Chef Folse and Michaela took me along the Boudin trail and our first stop was at Poche’s in Breaux Bridge, just outside Lafayette. It’s a family run place owned by Floyd Poche who’s English is charmingly accented by his French and German heritage.
Poche’s is both a butchers store with a large selection of fresh and frozen meat, and a diner. You choose your meal from the hot table and eat in carvernous room decorated with deers heads. Your choice depends on the day, so if you go on a Tuesday as we did, you know there’ll be smothered pork chops or rabbit, and crawfish étouffée, there is always boudin and cracklings. We tried the smothered rabbit, smothered means covered in a rich roux based sauce  as is the crawfish étoufée, étouffer being the French for smother. The rabbit came with rice and sides of green beans in sauce and smothered potatoes [potatoes mashed with that rich sauce] and a bread roll to keep up the carbohydrates! 
Of course we tried the boudin, a good blend of pork, pork liver, and rice flavoured with onion, red cayenne and jalapeño, which has taken over from the green cayenne pepper. The cracklings were large pieces of fried pork skin with the fat and meat still attached and mildly spicy.
Next stop was Don’s Specialty Meats on the other side of Lafayette. How could I not love a store that sold large jars of lard?

At Don’s you can buy meat, groceries and even T shirts. Their boudin has a coarser texture with more rice, and the cracklings, all fat and skin were smaller and spicier. At the back are the boudin balls that Michaela insisted we try, deep frying is a popular way of cooking. As you can guess I was starting to feel full, I needed exercise, so we went to visit the locals…..

Warmth in the Bayou

By | Louisiana | No Comments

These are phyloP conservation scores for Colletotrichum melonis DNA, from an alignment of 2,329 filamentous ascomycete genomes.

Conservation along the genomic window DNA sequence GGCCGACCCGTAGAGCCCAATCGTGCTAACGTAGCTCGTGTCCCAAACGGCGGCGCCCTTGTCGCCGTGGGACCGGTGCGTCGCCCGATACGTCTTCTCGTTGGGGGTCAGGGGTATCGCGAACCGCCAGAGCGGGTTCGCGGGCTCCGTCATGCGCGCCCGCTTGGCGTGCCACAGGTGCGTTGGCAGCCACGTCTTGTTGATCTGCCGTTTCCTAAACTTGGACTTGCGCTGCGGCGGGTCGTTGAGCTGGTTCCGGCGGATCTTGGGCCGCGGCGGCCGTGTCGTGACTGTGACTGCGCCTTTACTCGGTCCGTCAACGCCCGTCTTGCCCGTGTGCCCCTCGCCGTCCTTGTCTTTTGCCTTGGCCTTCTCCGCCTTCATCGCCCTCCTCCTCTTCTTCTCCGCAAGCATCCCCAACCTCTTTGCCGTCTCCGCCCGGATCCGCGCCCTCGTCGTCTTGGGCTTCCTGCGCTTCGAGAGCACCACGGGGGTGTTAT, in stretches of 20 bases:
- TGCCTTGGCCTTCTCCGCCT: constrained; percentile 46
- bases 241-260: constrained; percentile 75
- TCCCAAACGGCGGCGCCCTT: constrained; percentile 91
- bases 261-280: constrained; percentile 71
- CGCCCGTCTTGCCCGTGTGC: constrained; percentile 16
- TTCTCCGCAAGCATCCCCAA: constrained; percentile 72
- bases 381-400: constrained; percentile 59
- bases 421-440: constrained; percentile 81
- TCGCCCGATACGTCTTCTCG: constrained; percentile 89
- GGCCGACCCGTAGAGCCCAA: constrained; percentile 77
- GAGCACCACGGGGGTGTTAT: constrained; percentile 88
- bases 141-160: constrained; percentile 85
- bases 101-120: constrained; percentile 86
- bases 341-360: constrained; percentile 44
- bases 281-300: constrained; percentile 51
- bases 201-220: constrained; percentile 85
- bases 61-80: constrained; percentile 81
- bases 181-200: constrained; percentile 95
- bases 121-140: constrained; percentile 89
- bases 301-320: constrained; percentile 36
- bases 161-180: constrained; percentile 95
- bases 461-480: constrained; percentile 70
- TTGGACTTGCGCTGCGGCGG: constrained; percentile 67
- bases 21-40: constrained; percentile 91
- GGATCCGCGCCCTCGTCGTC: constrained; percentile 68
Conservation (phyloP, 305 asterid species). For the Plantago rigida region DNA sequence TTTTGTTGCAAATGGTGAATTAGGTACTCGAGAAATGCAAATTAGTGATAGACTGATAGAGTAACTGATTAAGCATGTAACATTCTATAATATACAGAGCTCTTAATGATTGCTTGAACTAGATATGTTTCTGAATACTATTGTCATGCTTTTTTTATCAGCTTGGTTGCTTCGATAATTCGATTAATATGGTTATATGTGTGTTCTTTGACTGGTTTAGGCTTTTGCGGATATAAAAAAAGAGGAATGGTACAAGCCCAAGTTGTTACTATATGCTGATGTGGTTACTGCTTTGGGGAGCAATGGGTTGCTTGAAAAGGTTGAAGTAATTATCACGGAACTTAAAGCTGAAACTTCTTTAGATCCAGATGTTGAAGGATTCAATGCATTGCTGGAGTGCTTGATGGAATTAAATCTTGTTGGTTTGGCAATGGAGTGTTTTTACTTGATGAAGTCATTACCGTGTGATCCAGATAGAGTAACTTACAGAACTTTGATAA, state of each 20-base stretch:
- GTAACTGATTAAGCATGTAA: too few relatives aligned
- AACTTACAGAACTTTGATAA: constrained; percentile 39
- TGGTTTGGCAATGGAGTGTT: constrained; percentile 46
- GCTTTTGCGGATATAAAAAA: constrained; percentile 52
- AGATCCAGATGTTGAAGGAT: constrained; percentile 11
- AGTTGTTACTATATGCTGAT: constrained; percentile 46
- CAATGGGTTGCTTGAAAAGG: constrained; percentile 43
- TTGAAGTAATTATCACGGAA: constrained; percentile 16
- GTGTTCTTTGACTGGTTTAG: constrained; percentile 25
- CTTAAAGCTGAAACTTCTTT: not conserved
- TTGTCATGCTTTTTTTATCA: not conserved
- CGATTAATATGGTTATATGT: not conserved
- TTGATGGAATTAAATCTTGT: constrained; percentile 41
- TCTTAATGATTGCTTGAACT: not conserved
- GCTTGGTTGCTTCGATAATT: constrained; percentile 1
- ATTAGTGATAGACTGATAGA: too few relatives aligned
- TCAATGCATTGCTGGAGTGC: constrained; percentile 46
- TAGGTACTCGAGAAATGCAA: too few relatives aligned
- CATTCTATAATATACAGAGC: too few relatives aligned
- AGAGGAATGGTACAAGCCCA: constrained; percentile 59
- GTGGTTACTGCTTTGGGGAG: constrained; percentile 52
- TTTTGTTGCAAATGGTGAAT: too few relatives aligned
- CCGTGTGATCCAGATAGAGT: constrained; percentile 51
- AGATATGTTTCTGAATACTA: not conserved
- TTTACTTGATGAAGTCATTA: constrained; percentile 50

Thanks to this man, chef John Folse, I escaped Toronto’s relentless winter for a few days. I met John on his radio show – we talked about fat, then he invited me back and we talked odd bits. We hit it off and he asked me to come to Louisiana to teach a class and lecture about odd bits at his culinary college at Nicholls State University. I said yes without a moment’s hesitation.

It was so wonderful to see green grass, magnolia trees in bloom and to smell the earth. Not only was the weather warmer, so are the people. Friendly, always greeting you and unfailingly polite. What a difference good weather and good manners make to your opinion of a place.
My first dinner was at John’s restaurant in New Orleans, R’evolution and, of course I had to try the bone marrow.

The house made salumi was also delicious, and is on display in the restaurant. I tasted the hog’s head cheese, which has more the texture of rillettes than the head cheese I’m used to. I discovered, this was the norm as I ate my way through various renditions over the following days.

The next day I was at the school convincing the students of the delights of cooking with brains, heart, oxtail and testicles. There I met Nathan who makes the salumi at R’evolution, and is committed to using the whole animal. The students were enthusiastic and interested and I know I expanded their horizons, and even some of the faculty members, as to what is edible and delicious in an animal.

I’d been to New Orleans before, but that was all I’d seen of the state. I was to discover, thanks to John and his right hand Michaela, that Louisiana is so much more….. posts to follow.